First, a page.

POB: Now that TDS can supply instruments, data collectors and software, how is the company moving to integrate these components?
TDS: This is the most exciting aspect of the partnership. As partners, TDS and Nikon have an open exchange of information, so as we develop our respective data collectors and total stations, we'll be able to tightly integrate them for more efficiency in the field. For example, TDS can take advantage of features specific to Nikon total stations as we develop new collection devices and software. In the past, TDS has been able to design Survey Pro, and the Ranger and Recon so that they meet the requirements our customers demand. And we tried to make our products integrate as well as we could with the instrument. But we were still limited in how far we could take that integration. The Nikon-Trimble joint venture helps that integration effort. TDS and Nikon can now work closely to make the instrument take best advantage of the data collector features and vice versa. As a result, surveyors will be able to work more efficiently and more productively. And if a problem comes up-whether it's with the software, the hardware or the total station-our companies can communicate freely to resolve the issue.
POB: Why did you decide to change the operating system for the Recon to Pocket PC, as announced in October?
TDS: This change allows Recon surveyors to take advantage of thousands of applications and hundreds of accessories that support Pocket PC standards and conventions. Handheld computers are becoming more standardized, and Pocket PC-now called Microsoft Windows Mobile software for Pocket PCs-helps with this standardization. Windows Mobile is more standardized than Windows CE .NET, and the vast majority of consumer applications and CompactFlash card accessories work best with Windows Mobile. The Recon with Windows Mobile adds flexibility and utility-opening the door for more off-the-shelf Pocket PC accessory devices such as Bluetooth cards, network cards, GPS receivers and digital cameras. Windows Mobile software also features an easy-to-use interface and includes useful applications such as Pocket versions of Outlook, Word and Excel. The Recon with Pocket PC also lets surveyors expand the uses for their handhelds. For example, it lets the Recon act as a PDA for daily use. Keeping a contact list in sync with a user's office system becomes almost automatic. Users can work with spreadsheets on the worksite and add utilities to help manage their day or their business more effectively. And Internet connections and e-mail are easier to use and manage, which is useful for transferring files from the office to a remote site or transferring completed work back to the office. In the future, our users will see connectivity between TDS' data collection software, wireless communication made possible by the Recon and Windows Mobile, and Windows Mobile applications such as Outlook, Word and Excel. The data collector will no longer be relegated to just data collection-it will become a much more powerful and versatile tool, used in many more aspects of a surveyor's day-to-day tasks.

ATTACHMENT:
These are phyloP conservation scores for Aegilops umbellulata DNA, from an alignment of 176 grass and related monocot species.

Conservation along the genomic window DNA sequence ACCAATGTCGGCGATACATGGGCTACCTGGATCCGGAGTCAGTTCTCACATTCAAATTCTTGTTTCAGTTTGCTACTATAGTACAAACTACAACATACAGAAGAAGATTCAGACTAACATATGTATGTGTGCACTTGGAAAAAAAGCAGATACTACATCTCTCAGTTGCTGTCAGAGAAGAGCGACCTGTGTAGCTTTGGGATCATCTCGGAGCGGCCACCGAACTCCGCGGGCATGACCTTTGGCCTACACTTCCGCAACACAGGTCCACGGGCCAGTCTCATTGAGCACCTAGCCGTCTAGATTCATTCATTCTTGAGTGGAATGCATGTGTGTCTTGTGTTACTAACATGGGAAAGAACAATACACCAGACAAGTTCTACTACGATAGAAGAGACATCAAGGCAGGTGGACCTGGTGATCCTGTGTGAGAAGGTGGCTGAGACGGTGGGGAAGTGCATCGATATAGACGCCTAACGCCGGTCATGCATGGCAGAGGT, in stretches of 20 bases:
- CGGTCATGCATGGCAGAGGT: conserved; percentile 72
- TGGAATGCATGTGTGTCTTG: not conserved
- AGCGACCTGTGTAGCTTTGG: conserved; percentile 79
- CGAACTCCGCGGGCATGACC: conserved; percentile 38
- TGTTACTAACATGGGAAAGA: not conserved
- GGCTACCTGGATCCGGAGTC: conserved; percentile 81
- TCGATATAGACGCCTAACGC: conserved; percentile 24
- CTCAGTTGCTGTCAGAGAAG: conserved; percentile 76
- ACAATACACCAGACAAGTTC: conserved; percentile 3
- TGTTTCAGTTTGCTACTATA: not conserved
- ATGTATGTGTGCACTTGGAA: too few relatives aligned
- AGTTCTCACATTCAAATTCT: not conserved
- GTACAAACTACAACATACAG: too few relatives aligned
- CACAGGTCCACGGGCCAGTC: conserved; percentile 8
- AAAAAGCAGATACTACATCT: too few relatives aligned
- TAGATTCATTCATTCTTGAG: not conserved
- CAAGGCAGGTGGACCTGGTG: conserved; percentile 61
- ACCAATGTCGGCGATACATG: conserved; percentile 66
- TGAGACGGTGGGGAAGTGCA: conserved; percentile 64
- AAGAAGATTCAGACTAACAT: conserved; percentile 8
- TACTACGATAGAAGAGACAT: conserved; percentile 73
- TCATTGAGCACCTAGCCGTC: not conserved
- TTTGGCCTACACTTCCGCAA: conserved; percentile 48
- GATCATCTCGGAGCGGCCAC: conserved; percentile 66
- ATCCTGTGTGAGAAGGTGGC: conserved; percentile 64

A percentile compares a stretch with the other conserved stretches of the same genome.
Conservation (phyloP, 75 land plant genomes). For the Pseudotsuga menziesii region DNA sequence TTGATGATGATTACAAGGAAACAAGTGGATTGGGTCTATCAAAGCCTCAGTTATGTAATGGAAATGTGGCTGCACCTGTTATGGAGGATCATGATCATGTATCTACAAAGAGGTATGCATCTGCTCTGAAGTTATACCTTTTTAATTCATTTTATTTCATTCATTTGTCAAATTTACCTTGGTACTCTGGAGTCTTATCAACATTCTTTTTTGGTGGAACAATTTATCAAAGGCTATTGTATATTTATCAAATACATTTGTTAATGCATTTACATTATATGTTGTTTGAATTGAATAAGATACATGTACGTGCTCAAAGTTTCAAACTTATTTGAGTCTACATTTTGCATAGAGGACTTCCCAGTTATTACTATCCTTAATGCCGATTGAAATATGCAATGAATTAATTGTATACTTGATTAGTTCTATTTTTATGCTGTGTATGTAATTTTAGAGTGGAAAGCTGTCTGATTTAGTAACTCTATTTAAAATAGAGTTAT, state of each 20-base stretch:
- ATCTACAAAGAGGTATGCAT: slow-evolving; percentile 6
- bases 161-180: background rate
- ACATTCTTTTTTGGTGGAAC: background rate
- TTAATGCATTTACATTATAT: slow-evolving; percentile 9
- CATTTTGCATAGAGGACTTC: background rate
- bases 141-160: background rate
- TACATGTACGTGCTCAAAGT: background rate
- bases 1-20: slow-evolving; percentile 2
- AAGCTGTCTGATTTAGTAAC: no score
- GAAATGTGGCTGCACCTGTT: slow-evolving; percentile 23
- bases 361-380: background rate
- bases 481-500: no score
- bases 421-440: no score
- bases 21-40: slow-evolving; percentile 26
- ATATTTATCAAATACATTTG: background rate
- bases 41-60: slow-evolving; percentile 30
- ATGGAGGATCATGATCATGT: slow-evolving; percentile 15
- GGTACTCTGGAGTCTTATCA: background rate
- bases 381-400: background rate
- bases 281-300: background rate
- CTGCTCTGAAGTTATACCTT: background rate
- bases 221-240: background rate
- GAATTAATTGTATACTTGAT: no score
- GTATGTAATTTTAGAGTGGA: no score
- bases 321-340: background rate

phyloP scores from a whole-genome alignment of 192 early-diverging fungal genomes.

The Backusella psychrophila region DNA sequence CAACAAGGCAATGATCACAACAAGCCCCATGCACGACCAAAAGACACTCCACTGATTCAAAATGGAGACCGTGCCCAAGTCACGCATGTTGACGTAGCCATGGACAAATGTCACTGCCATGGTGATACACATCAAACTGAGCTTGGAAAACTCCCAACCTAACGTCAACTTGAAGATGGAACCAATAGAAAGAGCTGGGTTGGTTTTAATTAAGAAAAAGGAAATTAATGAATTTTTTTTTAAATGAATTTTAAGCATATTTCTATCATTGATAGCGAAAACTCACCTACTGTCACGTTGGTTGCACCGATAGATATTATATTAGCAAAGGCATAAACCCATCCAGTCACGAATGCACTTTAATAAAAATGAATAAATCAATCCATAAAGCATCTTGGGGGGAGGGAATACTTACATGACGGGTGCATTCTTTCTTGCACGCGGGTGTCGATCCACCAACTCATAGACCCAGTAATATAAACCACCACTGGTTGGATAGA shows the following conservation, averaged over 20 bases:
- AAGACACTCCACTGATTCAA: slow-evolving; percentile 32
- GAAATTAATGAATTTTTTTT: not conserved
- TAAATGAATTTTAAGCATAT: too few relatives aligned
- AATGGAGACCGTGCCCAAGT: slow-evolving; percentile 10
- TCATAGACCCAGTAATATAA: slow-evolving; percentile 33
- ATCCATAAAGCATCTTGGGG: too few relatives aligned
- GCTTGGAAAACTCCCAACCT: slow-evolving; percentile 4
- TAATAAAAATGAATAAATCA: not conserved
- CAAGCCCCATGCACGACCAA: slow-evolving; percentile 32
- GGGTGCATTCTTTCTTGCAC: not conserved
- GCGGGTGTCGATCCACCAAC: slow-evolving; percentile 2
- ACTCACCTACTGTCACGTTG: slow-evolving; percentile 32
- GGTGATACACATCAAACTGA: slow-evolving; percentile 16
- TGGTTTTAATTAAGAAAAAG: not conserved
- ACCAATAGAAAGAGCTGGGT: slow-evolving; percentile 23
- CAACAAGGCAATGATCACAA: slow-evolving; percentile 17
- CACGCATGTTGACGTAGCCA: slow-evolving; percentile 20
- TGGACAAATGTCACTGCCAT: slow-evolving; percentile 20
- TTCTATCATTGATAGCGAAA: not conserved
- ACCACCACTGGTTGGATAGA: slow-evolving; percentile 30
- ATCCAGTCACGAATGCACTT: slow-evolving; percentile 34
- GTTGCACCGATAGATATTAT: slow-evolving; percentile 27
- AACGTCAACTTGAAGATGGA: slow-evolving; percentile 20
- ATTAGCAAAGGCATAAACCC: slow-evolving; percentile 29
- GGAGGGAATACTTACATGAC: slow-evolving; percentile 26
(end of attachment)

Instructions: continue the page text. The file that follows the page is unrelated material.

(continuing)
TDS: That's a tough one. I guess my personal favorite application story would be from a West Virginia caver. This guy used the Recon to map the inside of some deep, dark and nasty caves he discovered. He would tow the Recon in a bag tied to his ankle and crawl through the mud, water and rocks. He'd scramble and drag himself through tight crawlways-sometimes 1,200 feet at a time-and then pull the Recon from the bag and start collecting data again. It really proved the validity of our ruggedness tests!
POB: Tell me about the Recon's new modules and how they're useful for surveyors.
TDS: We originally designed the Recon to be modular to allow for maximum flexibility for its users. This past fall we introduced two new modules that show the possibilities for expanding a Recon. The new AA PowerBoot Module is a battery boot that allows surveyors to run the Recon using AA batteries. They can carry a few AA batteries in the truck and pop them in the Recon if they forget to recharge the battery, or if they find themselves in the field for several days without a way to recharge the Recon's regular battery. We also introduced a new Extended CF-Cap. The Recon's two CompactFlash slots allow users to add CF cards and accessories. But until now users were limited in the size of CF card they could use. In order to maintain the Recon's ruggedness, users needed to fit their CF cards under the Recon's standard cap. But now the Recon accepts larger CF accessories such as Bluetooth cards for wireless communication to a PC or surveying instrument, cellular modem cards for Internet access, and GPS receivers for navigation and reconnaissance purposes. And if users add the Extended CF-Cap, they still maintain the Recon's ruggedness and don't have to worry about drops, dust or water.
POB: What's the future of the Ranger?
TDS: Surveyors have come to depend on the Ranger, and they can continue to depend on it. The Ranger continues to be the right tool for surveyors and others who want to have a full physical keyboard on the unit. This past year we've improved both the cold weather specs and the reliability of the Ranger. The introduction of the Recon does not mean the abandonment of the Ranger. It means now we offer two great tools that focus on even more specific performance and application needs.